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Anna i Lech

Lech Krzysztofiak

Anna Krzysztofiak







Males of moor frog (Rana arvalis)
in their mating pigmentation



FROGS Rana are amphibians with long, vivacious legs and well developed natatorial membranes, possess relatively smooth, moist skin and well developed tympanic membranes. There are six species of frogs in Poland, whereas the edible frog is often regarded to be a fertile crossbreed created in the course of crossbreeding of a pond frog and a marsh frog. They are conventionally divided into the "green frogs" - that is pond frog Rana lessonae, edible frog Rana "esculenta" and marsh frog Rana ridibunda with a prevailingly water course of life and the "brown frogs" - that is moor frog Rana arvalis, common frog Rana temporaria and agile frog Rana dalmatina. Four species of these frogs were noted in the area of the Wigry National Park (there is no marsh frog and no agile frog).



Common frog (Rana temporaria)

Moor frog and common frog are observed in Europe and in Asia; they are common in all kinds of environments in Poland. It is also observed also on the whole area of the Wigry National Park. For its mating areas it selects smallish water reservoirs with clean water, covered with reed, cattail, and bulrush. Beyond its mating season, it stays in coniferous and deciduous forests as well as in meadows.








Moor frog is a little smaller than common frog, reaching the length of 8 centimetres, while the common frog reaches the length of even 10 centimetres. The end of the muzzle of the moor frog is narrowing and visibly sharpened while at common frog it is bluntly rounded. Pigmentation of brown frogs is very changeable. Generally saying, the dorsal part of the body is prevailingly pigmented with a brown colour, spots have a darker colour, which often is black. The ventral part of the body is often pigmented with a yellow or whitish colour and the spots - which are also present there - are less visible at a moor frog and more visible at a common frog. There is a very distinct marking of the so-called "mask" - that is a black temple spot, linked with nasal spots in front of the muzzle.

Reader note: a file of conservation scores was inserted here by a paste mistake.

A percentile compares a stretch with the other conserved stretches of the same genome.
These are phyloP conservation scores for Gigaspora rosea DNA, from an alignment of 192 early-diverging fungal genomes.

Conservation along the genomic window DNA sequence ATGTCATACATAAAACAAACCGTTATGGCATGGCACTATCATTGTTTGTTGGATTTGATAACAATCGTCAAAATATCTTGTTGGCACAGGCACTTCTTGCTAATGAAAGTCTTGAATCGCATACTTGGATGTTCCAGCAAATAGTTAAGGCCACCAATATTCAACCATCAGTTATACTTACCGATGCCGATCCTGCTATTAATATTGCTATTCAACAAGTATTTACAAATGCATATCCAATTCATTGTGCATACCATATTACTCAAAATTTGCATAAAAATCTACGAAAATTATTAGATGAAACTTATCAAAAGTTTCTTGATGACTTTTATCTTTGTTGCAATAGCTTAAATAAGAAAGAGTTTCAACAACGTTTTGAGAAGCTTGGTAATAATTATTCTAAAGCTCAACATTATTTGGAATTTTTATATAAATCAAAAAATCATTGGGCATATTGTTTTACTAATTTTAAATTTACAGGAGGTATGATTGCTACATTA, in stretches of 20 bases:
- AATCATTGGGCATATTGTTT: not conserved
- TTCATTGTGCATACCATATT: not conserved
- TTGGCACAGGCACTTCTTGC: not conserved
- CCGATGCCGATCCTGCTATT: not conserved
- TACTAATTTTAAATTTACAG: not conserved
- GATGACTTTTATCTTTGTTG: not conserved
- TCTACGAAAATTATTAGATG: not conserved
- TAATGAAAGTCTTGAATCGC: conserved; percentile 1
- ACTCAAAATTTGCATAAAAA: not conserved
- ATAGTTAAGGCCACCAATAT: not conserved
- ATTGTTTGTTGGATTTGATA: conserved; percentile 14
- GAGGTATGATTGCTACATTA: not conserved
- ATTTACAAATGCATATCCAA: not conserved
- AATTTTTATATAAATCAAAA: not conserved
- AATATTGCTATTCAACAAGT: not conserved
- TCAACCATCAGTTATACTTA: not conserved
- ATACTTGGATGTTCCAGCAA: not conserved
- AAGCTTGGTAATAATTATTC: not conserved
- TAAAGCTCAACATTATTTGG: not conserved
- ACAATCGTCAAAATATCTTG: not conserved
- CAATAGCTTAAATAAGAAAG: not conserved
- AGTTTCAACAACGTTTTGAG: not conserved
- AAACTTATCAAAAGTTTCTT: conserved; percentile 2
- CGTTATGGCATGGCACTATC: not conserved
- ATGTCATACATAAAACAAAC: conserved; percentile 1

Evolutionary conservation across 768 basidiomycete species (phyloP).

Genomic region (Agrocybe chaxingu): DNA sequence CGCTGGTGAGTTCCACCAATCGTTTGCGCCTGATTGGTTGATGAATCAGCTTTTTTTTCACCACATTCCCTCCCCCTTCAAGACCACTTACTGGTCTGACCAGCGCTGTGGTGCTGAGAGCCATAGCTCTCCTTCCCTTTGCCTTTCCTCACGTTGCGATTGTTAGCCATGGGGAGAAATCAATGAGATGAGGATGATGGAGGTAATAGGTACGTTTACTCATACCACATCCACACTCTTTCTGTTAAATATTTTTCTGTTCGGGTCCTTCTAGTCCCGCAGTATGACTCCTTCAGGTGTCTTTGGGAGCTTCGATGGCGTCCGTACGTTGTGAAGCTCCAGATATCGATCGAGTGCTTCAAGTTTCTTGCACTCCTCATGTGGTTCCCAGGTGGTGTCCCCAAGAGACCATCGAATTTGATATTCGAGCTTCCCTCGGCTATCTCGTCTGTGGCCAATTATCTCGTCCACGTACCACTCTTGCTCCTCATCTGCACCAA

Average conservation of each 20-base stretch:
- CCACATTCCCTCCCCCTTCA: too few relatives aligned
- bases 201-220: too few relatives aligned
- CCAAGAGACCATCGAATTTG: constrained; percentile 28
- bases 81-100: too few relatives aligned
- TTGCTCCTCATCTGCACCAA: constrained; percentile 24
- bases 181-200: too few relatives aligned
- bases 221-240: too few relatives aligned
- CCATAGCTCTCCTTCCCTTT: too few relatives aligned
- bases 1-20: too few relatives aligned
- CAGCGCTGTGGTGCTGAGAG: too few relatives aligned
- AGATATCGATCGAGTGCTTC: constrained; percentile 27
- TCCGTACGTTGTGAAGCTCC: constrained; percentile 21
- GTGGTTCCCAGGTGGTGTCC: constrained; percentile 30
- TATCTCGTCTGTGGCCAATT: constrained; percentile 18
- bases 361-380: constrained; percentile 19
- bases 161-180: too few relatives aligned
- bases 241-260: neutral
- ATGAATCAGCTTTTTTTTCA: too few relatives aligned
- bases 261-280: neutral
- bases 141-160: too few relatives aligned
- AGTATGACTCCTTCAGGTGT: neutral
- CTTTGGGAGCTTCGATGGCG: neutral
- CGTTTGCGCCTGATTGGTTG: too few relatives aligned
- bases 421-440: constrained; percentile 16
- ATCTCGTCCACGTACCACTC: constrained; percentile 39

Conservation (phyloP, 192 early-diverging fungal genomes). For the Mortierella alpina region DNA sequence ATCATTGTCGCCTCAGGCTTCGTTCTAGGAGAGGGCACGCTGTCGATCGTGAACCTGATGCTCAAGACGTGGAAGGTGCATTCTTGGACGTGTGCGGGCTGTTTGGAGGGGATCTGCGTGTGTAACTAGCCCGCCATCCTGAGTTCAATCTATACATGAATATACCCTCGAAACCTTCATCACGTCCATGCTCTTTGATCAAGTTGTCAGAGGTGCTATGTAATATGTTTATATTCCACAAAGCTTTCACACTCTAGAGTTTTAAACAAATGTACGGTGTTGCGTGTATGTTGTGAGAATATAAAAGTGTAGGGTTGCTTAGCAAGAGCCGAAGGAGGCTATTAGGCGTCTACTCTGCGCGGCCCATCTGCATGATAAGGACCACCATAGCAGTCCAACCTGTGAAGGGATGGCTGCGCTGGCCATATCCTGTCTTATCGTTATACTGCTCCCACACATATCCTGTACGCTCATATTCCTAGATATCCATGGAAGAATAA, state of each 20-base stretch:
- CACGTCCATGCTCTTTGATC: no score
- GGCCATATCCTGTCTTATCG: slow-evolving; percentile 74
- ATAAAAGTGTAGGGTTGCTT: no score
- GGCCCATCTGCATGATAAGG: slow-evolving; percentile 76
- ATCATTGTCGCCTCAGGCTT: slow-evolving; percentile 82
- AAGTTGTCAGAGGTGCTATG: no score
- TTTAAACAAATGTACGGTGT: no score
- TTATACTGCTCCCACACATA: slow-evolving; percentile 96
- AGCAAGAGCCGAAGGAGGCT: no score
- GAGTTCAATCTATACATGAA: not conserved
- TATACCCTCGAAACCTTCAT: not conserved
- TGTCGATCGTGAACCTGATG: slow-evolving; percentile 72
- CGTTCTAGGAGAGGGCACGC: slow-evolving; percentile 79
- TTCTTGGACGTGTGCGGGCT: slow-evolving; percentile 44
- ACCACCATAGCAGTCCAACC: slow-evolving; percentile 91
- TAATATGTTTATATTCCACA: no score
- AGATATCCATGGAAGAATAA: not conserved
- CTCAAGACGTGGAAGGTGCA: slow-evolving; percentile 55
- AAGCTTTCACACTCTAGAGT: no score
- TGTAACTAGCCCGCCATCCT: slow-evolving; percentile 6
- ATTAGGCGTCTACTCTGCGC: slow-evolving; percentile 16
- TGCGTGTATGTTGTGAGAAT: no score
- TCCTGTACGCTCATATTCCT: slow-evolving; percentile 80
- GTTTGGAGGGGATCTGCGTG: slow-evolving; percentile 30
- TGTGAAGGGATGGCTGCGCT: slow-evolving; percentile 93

Nourishment of brown frogs

During the mating season, males produce mating calluses (these are black pachynses on the toes of the front limbs) and resonators in even number inside the oral cavity. Moreover, the back of males of a moor frog adopts intensively blue colour during the mating season. Males of a common frog adopt bluish or blue-lilac pigmentation of their skin in the dewlap area.




Common frog  wakes up from hibernation in February or at the beginning of March while moor frog at the end of March or at the beginning of April. Males appear in water - where mating will take place - much earlier than females. They are very excited then and continuously utter mating calls. Coupled pairs fall down to the bottom of the reservoir where females spawn clusters of frogspawn. Eggs are black from one side and white on the other side. Tadpoles of these both species of brown frogs are difficult to distinguish between, especially at the initial stage of development. Grown-up tadpoles of a moor frog are much darker (they are actually almost black) in comparison to tadpoles of a common frog. The development lasts 2,5-3 months on average at a moor frog and 2 - 4 months at a common frog.


Natural foes of brown frogs

A moor frog exhibits diurnal activity, while a common frog (that is mainly adult specimens) exhibits nocturnal and crepuscular activity. Moor frogs hibernate in scattering on land, in piles of rotting leaves, in rotten wood while common frogs hibernate in groups, mainly buried in silt in the bottom of streams and smaller rivers while only juvenile specimens hibernate on land.